Friday, January 23, 2015
At The Immanent Frame, Prof. Robert Yelle writes (in the course of a discussion about the Hobby Lobby case and related matters):
From a societal perspective, there are significant problems associated with granting such rights to corporations. The rise of the notion of an individual freedom of religion was complemented by a diminution of the Church’s corporate authority. At the beginning of the Reformation, William Tyndale translated the term ekklesia in the Greek New Testament as “congregation” rather than “church.” This was rightly perceived as an attack on the power of the Church, conceived as something distinct from a voluntary association of individuals. Thomas Hobbes followed Tyndale’s translation in an effort to demote the authority of the Church’s corpus mysticum, which would otherwise constitute a threat to the sovereignty of the king (or Leviathan). Churches became voluntary associations whose enforcement powers were limited largely to the power of excommunication. Already before the consolidation of the notion of religion as an individual right, the Peace of Westphalia attempted to remove the possibility that intermediary institutions would dispute, on religious grounds, the authority of the sovereign, by making the prince’s religion that of the land (cuius regio, eius religio). The freedoms that churches and certain religious associations have traditionally enjoyed under the law when acting as religious organizations are the result of a process of negotiation, under which the dangers represented—on the one hand, to individual rights, and on the other, to the sovereign authority of the state—have been sharply circumscribed, at least in America, by what Roger Williams and Thomas Jefferson called a “wall of separation.” The idea that we might be retreating from such settlements is, to say the least, unnerving.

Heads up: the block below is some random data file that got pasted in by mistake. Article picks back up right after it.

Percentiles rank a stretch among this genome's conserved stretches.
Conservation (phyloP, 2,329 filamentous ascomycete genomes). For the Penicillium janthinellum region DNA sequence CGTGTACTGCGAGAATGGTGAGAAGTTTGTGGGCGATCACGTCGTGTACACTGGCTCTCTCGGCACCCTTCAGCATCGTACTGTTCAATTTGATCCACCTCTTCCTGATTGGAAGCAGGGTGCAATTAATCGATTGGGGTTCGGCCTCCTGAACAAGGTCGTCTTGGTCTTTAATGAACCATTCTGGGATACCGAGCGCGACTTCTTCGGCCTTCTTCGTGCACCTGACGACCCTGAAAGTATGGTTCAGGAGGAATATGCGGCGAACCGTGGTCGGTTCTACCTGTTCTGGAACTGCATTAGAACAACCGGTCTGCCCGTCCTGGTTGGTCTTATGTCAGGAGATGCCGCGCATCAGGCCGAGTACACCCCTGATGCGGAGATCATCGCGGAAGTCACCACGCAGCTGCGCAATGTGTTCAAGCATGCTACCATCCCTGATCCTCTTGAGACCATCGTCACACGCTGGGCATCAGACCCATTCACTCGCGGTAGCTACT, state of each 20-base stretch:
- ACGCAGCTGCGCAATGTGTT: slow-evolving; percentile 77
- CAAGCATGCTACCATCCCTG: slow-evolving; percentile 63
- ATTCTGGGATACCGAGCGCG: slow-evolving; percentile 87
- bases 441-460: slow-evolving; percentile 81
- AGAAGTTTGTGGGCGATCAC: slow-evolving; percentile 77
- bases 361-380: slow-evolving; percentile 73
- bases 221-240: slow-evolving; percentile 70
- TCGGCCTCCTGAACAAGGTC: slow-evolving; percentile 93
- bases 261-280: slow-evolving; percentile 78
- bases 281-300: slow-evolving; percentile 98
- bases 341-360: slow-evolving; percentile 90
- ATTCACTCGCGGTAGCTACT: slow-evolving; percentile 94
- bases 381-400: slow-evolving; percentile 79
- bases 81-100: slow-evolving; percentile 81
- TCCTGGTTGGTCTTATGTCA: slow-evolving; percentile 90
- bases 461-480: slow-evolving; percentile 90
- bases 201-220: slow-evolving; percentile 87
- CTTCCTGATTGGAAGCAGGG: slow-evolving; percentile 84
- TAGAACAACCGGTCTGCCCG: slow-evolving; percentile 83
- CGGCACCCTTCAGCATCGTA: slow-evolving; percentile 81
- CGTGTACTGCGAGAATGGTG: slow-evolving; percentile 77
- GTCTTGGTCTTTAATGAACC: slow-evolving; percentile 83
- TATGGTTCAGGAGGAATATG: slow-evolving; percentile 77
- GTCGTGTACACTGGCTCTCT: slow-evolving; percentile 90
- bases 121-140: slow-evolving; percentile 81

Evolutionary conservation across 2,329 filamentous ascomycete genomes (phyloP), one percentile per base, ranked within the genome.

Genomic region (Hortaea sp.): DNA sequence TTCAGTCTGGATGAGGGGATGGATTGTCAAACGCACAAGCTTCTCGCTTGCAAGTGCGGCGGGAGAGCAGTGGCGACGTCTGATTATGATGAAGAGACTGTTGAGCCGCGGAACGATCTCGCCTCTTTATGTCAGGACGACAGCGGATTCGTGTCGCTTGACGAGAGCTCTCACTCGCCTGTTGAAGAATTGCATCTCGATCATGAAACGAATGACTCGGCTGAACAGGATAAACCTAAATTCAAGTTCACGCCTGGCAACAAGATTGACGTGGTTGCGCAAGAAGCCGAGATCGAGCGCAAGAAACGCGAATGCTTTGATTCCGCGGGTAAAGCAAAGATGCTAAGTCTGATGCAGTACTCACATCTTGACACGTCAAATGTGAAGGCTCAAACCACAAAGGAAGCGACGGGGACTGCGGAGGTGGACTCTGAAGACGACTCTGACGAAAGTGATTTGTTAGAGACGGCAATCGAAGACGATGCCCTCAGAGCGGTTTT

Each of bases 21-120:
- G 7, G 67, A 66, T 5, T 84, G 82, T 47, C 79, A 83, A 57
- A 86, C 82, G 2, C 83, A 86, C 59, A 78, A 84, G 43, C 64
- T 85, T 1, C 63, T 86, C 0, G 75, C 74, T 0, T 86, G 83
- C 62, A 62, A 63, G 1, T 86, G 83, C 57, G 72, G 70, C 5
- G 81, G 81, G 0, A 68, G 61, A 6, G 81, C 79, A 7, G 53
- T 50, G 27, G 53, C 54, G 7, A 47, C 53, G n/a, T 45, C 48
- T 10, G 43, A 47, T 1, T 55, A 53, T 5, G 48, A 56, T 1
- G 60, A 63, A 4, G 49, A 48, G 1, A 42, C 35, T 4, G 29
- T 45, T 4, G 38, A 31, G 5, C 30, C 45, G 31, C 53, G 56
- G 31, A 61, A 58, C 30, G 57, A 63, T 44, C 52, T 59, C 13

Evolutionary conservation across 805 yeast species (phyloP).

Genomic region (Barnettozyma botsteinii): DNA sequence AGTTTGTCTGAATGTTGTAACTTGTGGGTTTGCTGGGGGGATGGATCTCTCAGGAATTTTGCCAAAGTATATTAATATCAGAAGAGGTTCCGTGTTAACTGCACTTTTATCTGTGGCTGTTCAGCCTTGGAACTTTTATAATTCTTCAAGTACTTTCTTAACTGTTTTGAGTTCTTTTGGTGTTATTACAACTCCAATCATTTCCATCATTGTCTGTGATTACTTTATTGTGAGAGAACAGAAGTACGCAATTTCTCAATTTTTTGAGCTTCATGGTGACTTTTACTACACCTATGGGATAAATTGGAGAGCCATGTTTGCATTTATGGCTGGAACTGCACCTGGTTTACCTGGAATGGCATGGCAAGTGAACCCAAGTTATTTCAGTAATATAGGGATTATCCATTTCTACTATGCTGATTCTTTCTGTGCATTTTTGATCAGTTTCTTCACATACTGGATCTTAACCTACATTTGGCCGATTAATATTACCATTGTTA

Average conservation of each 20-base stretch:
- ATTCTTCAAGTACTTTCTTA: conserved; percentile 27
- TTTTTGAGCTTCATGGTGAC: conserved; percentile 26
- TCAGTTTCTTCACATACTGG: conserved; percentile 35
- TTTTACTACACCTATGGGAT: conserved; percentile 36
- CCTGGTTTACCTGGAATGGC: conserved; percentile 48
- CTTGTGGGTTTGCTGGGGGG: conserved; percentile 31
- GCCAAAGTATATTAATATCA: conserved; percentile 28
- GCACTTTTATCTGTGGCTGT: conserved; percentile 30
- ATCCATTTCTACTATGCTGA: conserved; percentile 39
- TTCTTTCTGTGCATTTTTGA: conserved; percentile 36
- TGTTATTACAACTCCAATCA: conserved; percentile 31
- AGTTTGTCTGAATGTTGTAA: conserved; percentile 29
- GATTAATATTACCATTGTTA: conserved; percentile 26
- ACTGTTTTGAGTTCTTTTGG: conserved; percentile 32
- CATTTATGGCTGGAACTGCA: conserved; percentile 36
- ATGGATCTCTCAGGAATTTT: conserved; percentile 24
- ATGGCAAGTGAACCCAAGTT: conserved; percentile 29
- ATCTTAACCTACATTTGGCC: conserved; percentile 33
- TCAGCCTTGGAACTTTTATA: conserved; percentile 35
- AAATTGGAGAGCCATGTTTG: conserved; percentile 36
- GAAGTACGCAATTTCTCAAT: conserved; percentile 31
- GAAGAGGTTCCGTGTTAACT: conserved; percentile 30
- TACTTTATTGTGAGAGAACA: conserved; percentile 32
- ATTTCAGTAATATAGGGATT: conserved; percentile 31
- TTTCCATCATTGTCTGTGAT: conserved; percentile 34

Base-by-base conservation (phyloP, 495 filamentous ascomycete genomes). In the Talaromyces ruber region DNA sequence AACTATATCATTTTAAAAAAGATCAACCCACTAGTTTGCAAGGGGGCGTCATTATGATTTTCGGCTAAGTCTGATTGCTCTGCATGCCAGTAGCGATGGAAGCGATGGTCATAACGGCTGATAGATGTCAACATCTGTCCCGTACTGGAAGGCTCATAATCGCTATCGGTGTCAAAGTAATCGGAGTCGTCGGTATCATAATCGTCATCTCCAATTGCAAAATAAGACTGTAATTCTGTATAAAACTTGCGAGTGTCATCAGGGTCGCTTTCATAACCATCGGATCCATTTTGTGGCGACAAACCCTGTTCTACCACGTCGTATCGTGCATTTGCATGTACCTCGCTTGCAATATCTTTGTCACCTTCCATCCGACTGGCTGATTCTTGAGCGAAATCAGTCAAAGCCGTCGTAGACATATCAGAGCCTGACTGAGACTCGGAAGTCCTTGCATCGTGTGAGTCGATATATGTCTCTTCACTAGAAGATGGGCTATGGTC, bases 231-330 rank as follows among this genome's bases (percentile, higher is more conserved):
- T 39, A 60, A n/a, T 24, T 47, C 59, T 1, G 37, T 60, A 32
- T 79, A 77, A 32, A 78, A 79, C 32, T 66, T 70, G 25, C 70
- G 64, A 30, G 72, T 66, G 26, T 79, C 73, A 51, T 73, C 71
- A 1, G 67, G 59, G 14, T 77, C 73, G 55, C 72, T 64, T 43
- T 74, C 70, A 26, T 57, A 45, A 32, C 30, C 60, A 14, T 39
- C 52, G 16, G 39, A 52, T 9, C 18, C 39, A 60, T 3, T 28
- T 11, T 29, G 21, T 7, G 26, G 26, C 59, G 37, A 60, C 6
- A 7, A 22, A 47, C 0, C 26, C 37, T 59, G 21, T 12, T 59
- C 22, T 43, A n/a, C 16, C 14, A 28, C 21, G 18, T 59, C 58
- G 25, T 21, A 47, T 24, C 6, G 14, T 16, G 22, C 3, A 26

More and more, I encounter the term "settlements" being used to describe the successes nation-states have enjoyed at shrinking, constraining, or dissolving the religious freedom appropriately enjoyed by religious communities, groups, institutions, and authorities (i.e., the Freedom of the Church). It's tempting to declare the status-quo a settlement when one approves of it, but I'm not sure why that label should carry much weight with those who do not. Is some movement away from Hobbes, or Lemon-style misunderstandings of church-state separation, or laicite "unnerving," to use Prof. Yelle's term? Maybe . . . maybe not.